Poker rooms and fundraising poker events in Wichita are being shut down by Wichita Police Department (WPD) for running afoul of the state’s gaming laws.

Although poker games in these venues have been going on for many years undisturbed, police has issued notices over the last two weeks to poker operators in the city asking them to shut shop. On Jan. 15, Nilla’s Poker Room was shut down. A few days later the Cure poker fundraising tournament which was scheduled for January 30 was also cancelled.

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Only state-owned casinos are allowed to offer gambling within Kansas. According to State statute KSA 21-6403C, gambling has been defined as a game of chance that is pay to play with the opportunity to win a prize. Any game that satisfies all the three conditions is considered illegal if done outside a casino.

Some of these gambling operators came to the attention of the authorities once they applied for liquor licences but others were bought to its notice via public complaints.

In a statement, Capt. Kevin Mears, Wichita Police Department said, “During the review of their licenses, it clearly states on their [application] that they’re going to be a gambling room. If they are doing gambling, that is against state law and they can have their license revoked and there can be other criminal charges.”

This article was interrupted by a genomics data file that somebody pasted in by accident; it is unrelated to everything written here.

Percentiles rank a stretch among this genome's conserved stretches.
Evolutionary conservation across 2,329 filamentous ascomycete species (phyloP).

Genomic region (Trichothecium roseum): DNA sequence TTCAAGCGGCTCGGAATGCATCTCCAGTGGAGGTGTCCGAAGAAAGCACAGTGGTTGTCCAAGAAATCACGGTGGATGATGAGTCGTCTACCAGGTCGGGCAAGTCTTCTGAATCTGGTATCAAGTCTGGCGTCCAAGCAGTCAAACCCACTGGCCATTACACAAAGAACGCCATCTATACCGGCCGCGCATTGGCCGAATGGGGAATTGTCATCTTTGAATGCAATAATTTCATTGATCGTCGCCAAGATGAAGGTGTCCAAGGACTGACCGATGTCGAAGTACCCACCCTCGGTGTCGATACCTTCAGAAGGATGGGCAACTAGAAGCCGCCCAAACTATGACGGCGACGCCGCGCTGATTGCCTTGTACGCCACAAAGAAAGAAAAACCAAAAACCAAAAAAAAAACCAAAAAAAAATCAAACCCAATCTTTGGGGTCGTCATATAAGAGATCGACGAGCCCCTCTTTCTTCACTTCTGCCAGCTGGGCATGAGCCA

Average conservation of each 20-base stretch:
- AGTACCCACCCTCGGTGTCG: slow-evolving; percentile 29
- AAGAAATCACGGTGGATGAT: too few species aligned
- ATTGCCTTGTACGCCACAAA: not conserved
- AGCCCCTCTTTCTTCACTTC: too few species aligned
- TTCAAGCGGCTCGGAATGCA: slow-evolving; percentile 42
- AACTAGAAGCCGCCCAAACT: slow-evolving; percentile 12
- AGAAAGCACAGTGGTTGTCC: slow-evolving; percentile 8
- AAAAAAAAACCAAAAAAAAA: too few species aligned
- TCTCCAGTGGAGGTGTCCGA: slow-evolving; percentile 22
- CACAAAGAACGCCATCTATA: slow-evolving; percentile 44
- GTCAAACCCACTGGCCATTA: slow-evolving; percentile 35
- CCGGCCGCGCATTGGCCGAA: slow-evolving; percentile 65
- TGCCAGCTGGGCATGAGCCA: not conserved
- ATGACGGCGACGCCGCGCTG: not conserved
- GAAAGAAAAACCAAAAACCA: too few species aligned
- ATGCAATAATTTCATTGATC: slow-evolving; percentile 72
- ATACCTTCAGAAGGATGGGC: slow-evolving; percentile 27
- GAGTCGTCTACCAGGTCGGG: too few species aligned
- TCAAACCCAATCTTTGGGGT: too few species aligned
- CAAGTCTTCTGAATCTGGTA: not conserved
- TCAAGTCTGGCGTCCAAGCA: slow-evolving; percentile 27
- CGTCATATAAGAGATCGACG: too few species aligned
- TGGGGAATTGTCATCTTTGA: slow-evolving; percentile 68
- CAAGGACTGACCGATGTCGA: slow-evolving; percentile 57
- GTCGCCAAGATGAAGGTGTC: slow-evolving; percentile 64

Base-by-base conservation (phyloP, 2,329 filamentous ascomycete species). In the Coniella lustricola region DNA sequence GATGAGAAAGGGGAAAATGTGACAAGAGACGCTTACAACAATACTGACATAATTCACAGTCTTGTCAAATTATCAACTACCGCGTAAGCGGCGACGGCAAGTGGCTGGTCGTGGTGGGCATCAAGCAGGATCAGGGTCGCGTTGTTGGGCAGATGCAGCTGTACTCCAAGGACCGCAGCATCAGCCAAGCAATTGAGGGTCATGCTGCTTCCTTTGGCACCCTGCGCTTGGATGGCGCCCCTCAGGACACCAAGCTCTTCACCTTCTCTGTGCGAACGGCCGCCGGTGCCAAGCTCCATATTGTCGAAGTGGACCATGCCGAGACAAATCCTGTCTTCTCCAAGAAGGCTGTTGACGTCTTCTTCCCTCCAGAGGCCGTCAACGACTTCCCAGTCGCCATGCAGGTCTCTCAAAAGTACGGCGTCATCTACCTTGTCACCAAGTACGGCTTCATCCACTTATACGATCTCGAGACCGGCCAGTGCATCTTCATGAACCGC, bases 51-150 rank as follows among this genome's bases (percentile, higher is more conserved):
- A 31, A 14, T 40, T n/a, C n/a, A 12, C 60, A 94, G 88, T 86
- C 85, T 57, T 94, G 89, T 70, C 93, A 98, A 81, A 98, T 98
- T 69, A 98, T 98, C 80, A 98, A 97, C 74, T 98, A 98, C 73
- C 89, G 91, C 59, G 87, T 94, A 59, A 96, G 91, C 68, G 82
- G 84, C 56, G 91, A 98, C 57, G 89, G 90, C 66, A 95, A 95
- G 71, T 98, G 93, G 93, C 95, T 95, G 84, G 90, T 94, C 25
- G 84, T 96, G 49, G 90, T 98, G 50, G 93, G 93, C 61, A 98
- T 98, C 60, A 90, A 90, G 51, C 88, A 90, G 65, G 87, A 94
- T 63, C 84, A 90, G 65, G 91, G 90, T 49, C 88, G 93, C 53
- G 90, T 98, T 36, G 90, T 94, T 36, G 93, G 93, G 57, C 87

The Cards for Cancer tournament which has been held since 2011 uses the event to raise funds for cancer education outreach and screening services as a part of its effort to help fight breast cancer. This year’s edition was expected have over 650 participants and raise more than $50,000. The event organisers expressed surprise at the police action saying that they had had extensive discussions with the city and police officials regarding the event prior to its announcement.

Poker rooms in the state have generally tended to flirt with the gambling laws in the state. These operators circumvent the rules by offering players chairs to rent rather than fees to enter the game. For example, Nilla’s Poker Room was offering chair rentals as an optional charge meant to “maximize a player’s comfort during the tournament.” The rental was given back to the players as a prize.

In a recent clarification, the Kansas Gaming and Racing Commission the agency that administers gambling laws in the state has clarified that renting a chair is the same as paying to play with an opportunity to win a prize.

Capt. Mears has however sought to reassure saying that the drive to close down poker games is not punish the businesses, but rather educate the public about the state gambling law.

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